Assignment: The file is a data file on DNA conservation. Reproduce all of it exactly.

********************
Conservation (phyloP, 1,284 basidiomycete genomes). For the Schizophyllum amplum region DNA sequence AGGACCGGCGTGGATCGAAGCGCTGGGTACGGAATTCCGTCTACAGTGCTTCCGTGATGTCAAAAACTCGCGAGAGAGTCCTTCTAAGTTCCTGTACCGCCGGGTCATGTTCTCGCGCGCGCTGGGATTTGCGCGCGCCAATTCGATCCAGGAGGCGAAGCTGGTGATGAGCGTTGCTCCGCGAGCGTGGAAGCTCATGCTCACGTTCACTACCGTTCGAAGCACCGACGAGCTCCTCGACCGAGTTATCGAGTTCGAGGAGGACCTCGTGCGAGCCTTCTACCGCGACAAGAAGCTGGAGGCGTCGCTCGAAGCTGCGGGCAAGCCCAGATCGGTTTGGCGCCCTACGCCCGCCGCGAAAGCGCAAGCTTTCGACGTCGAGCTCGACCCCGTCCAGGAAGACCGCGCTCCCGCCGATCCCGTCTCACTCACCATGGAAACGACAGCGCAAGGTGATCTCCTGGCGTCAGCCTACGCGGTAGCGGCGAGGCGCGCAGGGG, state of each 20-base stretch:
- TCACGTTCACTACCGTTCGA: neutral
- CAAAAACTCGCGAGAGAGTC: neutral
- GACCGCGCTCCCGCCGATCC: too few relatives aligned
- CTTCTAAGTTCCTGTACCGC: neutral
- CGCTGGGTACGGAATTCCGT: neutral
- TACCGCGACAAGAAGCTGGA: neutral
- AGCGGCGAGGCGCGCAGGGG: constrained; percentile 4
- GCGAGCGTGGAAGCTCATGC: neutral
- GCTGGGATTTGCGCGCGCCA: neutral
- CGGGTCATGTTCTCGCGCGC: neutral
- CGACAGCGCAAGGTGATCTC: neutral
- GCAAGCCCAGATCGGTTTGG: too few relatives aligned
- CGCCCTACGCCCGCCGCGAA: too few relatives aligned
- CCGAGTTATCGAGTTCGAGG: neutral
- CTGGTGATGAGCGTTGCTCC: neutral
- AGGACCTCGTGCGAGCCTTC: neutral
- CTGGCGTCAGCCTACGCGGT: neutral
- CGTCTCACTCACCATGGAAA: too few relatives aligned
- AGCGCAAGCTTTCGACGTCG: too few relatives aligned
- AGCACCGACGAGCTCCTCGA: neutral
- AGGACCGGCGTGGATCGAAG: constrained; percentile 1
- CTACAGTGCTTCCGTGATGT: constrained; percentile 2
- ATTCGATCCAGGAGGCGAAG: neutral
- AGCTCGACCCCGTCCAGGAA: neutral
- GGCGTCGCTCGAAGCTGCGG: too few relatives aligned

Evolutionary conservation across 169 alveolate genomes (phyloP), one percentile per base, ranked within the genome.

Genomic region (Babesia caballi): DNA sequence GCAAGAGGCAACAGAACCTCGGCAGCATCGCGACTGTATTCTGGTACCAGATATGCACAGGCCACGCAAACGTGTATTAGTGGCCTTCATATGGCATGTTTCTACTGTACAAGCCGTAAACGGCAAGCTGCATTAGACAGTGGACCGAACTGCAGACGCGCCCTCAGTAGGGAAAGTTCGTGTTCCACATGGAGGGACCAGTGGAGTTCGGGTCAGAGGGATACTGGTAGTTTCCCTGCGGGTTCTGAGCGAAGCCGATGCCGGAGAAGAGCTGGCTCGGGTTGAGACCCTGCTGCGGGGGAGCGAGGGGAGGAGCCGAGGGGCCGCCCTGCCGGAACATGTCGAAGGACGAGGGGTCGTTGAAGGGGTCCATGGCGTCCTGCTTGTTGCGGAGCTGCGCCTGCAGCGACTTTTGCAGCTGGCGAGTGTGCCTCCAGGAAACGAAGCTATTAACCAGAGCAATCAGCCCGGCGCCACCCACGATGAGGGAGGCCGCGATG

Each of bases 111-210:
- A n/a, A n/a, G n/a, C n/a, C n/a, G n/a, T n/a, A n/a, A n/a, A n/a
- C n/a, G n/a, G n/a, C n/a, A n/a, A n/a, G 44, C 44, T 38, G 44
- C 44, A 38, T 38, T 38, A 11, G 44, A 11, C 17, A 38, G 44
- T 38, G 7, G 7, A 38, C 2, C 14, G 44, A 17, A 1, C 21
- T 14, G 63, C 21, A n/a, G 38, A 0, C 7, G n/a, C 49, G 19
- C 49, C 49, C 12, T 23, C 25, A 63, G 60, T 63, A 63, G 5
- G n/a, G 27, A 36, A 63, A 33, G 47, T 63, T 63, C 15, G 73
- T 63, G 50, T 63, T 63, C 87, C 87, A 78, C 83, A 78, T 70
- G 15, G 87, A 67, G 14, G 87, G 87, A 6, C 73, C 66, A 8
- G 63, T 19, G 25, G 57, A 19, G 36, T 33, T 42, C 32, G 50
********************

Conservation (phyloP, 1,284 basidiomycete genomes). For the Schizophyllum amplum region DNA sequence AGGACCGGCGTGGATCGAAGCGCTGGGTACGGAATTCCGTCTACAGTGCTTCCGTGATGTCAAAAACTCGCGAGAGAGTCCTTCTAAGTTCCTGTACCGCCGGGTCATGTTCTCGCGCGCGCTGGGATTTGCGCGCGCCAATTCGATCCAGGAGGCGAAGCTGGTGATGAGCGTTGCTCCGCGAGCGTGGAAGCTCATGCTCACGTTCACTACCGTTCGAAGCACCGACGAGCTCCTCGACCGAGTTATCGAGTTCGAGGAGGACCTCGTGCGAGCCTTCTACCGCGACAAGAAGCTGGAGGCGTCGCTCGAAGCTGCGGGCAAGCCCAGATCGGTTTGGCGCCCTACGCCCGCCGCGAAAGCGCAAGCTTTCGACGTCGAGCTCGACCCCGTCCAGGAAGACCGCGCTCCCGCCGATCCCGTCTCACTCACCATGGAAACGACAGCGCAAGGTGATCTCCTGGCGTCAGCCTACGCGGTAGCGGCGAGGCGCGCAGGGG, state of each 20-base stretch:
- TCACGTTCACTACCGTTCGA: neutral
- CAAAAACTCGCGAGAGAGTC: neutral
- GACCGCGCTCCCGCCGATCC: too few relatives aligned
- CTTCTAAGTTCCTGTACCGC: neutral
- CGCTGGGTACGGAATTCCGT: neutral
- TACCGCGACAAGAAGCTGGA: neutral
- AGCGGCGAGGCGCGCAGGGG: constrained; percentile 4
- GCGAGCGTGGAAGCTCATGC: neutral
- GCTGGGATTTGCGCGCGCCA: neutral
- CGGGTCATGTTCTCGCGCGC: neutral
- CGACAGCGCAAGGTGATCTC: neutral
- GCAAGCCCAGATCGGTTTGG: too few relatives aligned
- CGCCCTACGCCCGCCGCGAA: too few relatives aligned
- CCGAGTTATCGAGTTCGAGG: neutral
- CTGGTGATGAGCGTTGCTCC: neutral
- AGGACCTCGTGCGAGCCTTC: neutral
- CTGGCGTCAGCCTACGCGGT: neutral
- CGTCTCACTCACCATGGAAA: too few relatives aligned
- AGCGCAAGCTTTCGACGTCG: too few relatives aligned
- AGCACCGACGAGCTCCTCGA: neutral
- AGGACCGGCGTGGATCGAAG: constrained; percentile 1
- CTACAGTGCTTCCGTGATGT: constrained; percentile 2
- ATTCGATCCAGGAGGCGAAG: neutral
- AGCTCGACCCCGTCCAGGAA: neutral
- GGCGTCGCTCGAAGCTGCGG: too few relatives aligned

Evolutionary conservation across 169 alveolate genomes (phyloP), one percentile per base, ranked within the genome.

Genomic region (Babesia caballi): DNA sequence GCAAGAGGCAACAGAACCTCGGCAGCATCGCGACTGTATTCTGGTACCAGATATGCACAGGCCACGCAAACGTGTATTAGTGGCCTTCATATGGCATGTTTCTACTGTACAAGCCGTAAACGGCAAGCTGCATTAGACAGTGGACCGAACTGCAGACGCGCCCTCAGTAGGGAAAGTTCGTGTTCCACATGGAGGGACCAGTGGAGTTCGGGTCAGAGGGATACTGGTAGTTTCCCTGCGGGTTCTGAGCGAAGCCGATGCCGGAGAAGAGCTGGCTCGGGTTGAGACCCTGCTGCGGGGGAGCGAGGGGAGGAGCCGAGGGGCCGCCCTGCCGGAACATGTCGAAGGACGAGGGGTCGTTGAAGGGGTCCATGGCGTCCTGCTTGTTGCGGAGCTGCGCCTGCAGCGACTTTTGCAGCTGGCGAGTGTGCCTCCAGGAAACGAAGCTATTAACCAGAGCAATCAGCCCGGCGCCACCCACGATGAGGGAGGCCGCGATG

Each of bases 111-210:
- A n/a, A n/a, G n/a, C n/a, C n/a, G n/a, T n/a, A n/a, A n/a, A n/a
- C n/a, G n/a, G n/a, C n/a, A n/a, A n/a, G 44, C 44, T 38, G 44
- C 44, A 38, T 38, T 38, A 11, G 44, A 11, C 17, A 38, G 44
- T 38, G 7, G 7, A 38, C 2, C 14, G 44, A 17, A 1, C 21
- T 14, G 63, C 21, A n/a, G 38, A 0, C 7, G n/a, C 49, G 19
- C 49, C 49, C 12, T 23, C 25, A 63, G 60, T 63, A 63, G 5
- G n/a, G 27, A 36, A 63, A 33, G 47, T 63, T 63, C 15, G 73
- T 63, G 50, T 63, T 63, C 87, C 87, A 78, C 83, A 78, T 70
- G 15, G 87, A 67, G 14, G 87, G 87, A 6, C 73, C 66, A 8
- G 63, T 19, G 25, G 57, A 19, G 36, T 33, T 42, C 32, G 50